June 27, 2016; Texas Tribune
In a historic decision on its last day of rulings, the U.S. Supreme Court struck down two controversial provisions in a 2013 Texas law that has drastically reduced the number of accessible abortion facilities in the state. In a 5 to 3 decision in favor of the health clinics, with Justices Clarence Thomas, John Roberts, and Samuel Alito dissenting, the Court overturned two parts of Texas House Bill 2: the requirements that physicians performing abortions have admitting privileges at a hospital within thirty miles, and that abortion clinics meet the minimum standards of ambulatory surgical centers.
The Justices agreed with abortion providers that the provisions have so acutely limited access to clinics they place an “undue burden” on women’s constitutional right to an abortion. The decision comes following the UN’s report calling Ireland’s restrictive abortion laws a violation of women’s human rights, another major step forward in the pro-choice movement.
“We conclude that neither of these provisions offers medical benefits sufficient to justify the burdens upon access that each imposes,” wrote Justice Stephen Breyer in the majority opinion. “Each places a substantial obstacle in the path of women seeking a previability abortion, each constitutes an undue burden on abortion access, Casey, supra, at 878 (plurality opinion), and each violates the Federal Constitution.”
In the decision’s most immediate aftermath, the plaintiffs will not have to close any more abortion clinics. In reaffirming and strengthening constitutional protections for abortion rights, it’s likely similar provisions in other states will be found to be unconstitutional, which will affect restrictions on abortions in the future. Currently, 14 states require doctors performing abortions to have admitting privileges at a nearby hospital, and 22 states have similar requirements on clinics meeting the standard of an ambulatory surgical center.
“Every day, Whole Woman’s Health treats our patients with compassion, respect and dignity,” said the group’s CEO and founder, Amy Hagstrom Miller. “And today the Supreme Court did the same. We’re thrilled that today justice was served and our clinics stay open.”
Democratic presidential candidate Hillary Clinton celebrated the decision as a victory for women, as did Planned Parenthood and other women’s rights groups. Pro-choice group NARAL said it was a “great day for women.”
“The Justices apparently saw what we already knew—that the Texas law under review and all those like it are never about protecting women. They are about trying to ban abortion and undermining a woman’s dignity and ability to determine her own future,” said NARAL President Ilyse Hogue. “The Supreme Court rightfully rejected this assault on our constitutional rights and said with a clear voice that attacks on access to safe and legal abortion care—even deceptive attacks like the Texas law—will not stand. This decision will help to stem the public health crisis in Texas by allowing the remaining clinics in Texas to keep their doors open, and it paves the way for new clinics to open and meet the needs of the millions of women in underserved areas of Texas.”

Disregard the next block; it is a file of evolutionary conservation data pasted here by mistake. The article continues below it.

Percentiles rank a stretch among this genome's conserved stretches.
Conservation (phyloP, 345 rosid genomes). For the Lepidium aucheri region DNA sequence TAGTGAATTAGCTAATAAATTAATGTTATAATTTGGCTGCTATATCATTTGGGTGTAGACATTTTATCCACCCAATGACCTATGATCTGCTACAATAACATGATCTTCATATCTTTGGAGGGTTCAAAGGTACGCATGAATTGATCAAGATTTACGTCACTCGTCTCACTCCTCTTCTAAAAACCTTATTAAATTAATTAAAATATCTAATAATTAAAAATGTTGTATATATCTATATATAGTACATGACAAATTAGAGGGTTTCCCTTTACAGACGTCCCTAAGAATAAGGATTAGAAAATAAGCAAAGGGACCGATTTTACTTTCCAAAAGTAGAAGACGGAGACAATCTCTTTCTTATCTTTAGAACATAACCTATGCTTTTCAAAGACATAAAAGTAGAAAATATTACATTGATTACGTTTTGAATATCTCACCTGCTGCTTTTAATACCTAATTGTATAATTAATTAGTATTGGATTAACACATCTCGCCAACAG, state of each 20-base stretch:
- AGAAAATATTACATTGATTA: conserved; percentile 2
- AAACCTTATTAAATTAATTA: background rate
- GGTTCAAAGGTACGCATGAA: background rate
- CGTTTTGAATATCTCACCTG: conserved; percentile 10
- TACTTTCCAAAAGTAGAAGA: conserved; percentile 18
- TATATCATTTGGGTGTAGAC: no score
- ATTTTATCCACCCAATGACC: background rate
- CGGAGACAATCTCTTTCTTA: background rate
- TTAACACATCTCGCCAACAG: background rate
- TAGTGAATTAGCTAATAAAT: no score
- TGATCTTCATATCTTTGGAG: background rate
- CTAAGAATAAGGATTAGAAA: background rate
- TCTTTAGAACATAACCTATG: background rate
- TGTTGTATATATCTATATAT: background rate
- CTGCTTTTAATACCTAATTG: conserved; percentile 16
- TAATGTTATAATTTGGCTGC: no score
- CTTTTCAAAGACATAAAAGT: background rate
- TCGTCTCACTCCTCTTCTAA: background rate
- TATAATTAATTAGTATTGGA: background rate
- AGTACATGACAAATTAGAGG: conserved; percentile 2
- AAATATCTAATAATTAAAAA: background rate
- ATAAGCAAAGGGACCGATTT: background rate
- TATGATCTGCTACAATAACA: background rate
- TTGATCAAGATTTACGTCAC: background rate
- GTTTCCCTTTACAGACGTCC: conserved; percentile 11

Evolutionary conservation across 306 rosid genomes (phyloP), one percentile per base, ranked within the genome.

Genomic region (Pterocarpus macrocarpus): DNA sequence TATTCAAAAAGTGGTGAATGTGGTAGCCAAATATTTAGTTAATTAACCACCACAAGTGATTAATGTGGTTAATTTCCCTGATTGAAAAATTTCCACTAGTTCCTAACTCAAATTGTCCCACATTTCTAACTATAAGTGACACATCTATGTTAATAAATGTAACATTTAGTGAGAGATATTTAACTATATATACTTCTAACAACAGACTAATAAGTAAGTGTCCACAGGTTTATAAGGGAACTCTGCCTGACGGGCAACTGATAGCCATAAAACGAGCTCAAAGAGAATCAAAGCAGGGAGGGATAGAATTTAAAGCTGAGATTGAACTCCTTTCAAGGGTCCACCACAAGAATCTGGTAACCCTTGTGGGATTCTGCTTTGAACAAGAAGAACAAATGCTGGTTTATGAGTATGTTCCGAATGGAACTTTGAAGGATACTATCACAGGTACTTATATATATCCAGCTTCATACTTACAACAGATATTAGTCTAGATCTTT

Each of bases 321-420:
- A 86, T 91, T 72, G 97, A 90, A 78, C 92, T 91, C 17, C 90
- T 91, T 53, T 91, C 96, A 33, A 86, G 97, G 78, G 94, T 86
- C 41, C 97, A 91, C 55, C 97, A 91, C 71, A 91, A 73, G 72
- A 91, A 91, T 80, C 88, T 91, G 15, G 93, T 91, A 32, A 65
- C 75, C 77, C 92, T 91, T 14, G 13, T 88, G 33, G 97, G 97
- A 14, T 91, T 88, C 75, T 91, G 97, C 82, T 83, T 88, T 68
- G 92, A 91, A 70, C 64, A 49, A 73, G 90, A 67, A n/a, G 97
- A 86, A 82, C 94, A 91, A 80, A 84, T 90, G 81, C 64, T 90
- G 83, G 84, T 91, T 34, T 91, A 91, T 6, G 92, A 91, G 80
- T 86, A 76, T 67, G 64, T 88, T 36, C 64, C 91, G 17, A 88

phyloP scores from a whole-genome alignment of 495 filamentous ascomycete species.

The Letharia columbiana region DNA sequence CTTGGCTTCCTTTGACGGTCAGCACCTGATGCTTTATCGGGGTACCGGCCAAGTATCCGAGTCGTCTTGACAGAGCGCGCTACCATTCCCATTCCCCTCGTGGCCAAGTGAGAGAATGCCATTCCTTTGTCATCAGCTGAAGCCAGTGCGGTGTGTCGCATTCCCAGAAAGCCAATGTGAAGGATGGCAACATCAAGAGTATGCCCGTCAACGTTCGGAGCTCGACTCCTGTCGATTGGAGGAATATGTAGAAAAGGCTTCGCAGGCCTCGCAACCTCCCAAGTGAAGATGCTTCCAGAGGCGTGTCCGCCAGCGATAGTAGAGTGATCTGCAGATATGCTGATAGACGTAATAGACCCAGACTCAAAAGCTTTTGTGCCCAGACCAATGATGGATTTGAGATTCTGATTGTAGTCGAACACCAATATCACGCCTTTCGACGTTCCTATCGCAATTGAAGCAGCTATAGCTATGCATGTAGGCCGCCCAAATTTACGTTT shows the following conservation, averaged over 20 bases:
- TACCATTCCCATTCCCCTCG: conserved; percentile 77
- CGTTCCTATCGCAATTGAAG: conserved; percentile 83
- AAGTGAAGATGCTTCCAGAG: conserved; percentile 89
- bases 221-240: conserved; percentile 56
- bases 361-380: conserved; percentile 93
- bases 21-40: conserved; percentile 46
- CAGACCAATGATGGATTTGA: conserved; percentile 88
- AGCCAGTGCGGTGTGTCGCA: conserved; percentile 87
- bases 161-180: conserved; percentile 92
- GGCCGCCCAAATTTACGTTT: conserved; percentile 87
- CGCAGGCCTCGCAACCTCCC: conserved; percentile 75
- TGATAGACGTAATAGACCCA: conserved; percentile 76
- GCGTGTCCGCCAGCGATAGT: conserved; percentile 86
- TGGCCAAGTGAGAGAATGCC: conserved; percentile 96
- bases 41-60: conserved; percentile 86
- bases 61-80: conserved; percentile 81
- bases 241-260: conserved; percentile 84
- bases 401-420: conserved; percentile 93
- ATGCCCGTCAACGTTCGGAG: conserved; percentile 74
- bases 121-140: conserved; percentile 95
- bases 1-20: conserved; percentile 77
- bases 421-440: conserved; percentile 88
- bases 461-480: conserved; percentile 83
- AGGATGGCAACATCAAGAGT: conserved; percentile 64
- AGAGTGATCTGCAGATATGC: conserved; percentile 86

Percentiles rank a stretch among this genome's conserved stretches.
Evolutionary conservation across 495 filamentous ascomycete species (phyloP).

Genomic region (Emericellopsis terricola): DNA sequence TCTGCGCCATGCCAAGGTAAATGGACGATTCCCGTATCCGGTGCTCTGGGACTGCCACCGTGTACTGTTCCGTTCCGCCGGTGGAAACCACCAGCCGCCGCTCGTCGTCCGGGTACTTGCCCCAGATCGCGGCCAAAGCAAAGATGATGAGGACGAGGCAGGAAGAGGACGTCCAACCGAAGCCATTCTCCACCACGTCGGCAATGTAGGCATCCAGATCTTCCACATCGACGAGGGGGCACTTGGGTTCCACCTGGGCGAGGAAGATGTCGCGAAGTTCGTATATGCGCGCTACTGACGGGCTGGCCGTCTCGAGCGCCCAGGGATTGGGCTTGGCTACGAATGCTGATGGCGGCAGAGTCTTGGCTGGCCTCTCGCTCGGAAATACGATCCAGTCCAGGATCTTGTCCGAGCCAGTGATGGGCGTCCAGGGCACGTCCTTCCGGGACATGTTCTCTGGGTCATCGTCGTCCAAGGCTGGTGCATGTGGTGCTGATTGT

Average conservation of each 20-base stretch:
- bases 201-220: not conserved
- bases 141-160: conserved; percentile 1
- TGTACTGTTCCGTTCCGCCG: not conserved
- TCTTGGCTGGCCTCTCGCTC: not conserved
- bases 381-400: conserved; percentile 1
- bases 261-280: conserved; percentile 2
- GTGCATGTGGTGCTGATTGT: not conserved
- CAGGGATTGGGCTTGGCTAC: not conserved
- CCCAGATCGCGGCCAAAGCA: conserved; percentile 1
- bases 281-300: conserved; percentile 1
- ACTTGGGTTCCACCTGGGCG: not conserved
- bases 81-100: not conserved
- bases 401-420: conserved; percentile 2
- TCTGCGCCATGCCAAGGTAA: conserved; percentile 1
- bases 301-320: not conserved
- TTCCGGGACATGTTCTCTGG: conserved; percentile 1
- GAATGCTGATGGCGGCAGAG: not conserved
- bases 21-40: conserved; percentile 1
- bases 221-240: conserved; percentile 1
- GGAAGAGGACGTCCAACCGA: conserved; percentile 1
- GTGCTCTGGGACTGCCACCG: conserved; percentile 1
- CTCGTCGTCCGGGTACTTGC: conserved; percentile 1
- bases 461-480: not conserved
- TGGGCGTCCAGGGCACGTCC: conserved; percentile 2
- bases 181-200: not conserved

The law was passed in July 2013, and abortion providers filed the first lawsuit challenging the law the following September. Both provisions had been hailed as necessary requirements to maintain women’s safety during the abortion procedure and were part of “the compelling state interest in protecting the lives of unborn children.”
However, as noted by Justice Breyer’s majority opinion and Justice Ruth Bader Ginsburg’s concurring opinion, there is a “virtual absence of any health benefit” to women. According to the majority opinion, the ambulatory surgical center requirement not does “benefit patients and is unnecessary.” Justice Breyer also noted that there is “sufficient evidence” that the admitting privileges requirement has been instrumental in the needless closure of many Texas abortion clinics, a major point Justice Alito disputed in his dissent.
Notably, Justice Ginsburg writes, “It is beyond rational belief that H.B. 2 could genuinely protect the health of women, and certain that the law ‘would simply make it more difficult for them to obtain abortions.’”
As NPQ observed when arguments for the case began in March, the limited availability of abortion clinics in the state is a well-documented consequence of the law, increasing the risk of women undertaking risky, self-induced abortions. More than half of the state’s clinics have closed in its aftermath, down from over forty clinics to just nineteen remaining. Had the law been upheld, it would have reduced that number down even further, leaving ten in the nation’s second most populous state. Further, the clinics would have been clustered in just four metropolitan areas, leaving vast areas without reasonable access. According to state health officials, there was a 14.2 percent drop in abortions in 2014 compared to 2013 before the law.—Shafaq Hasan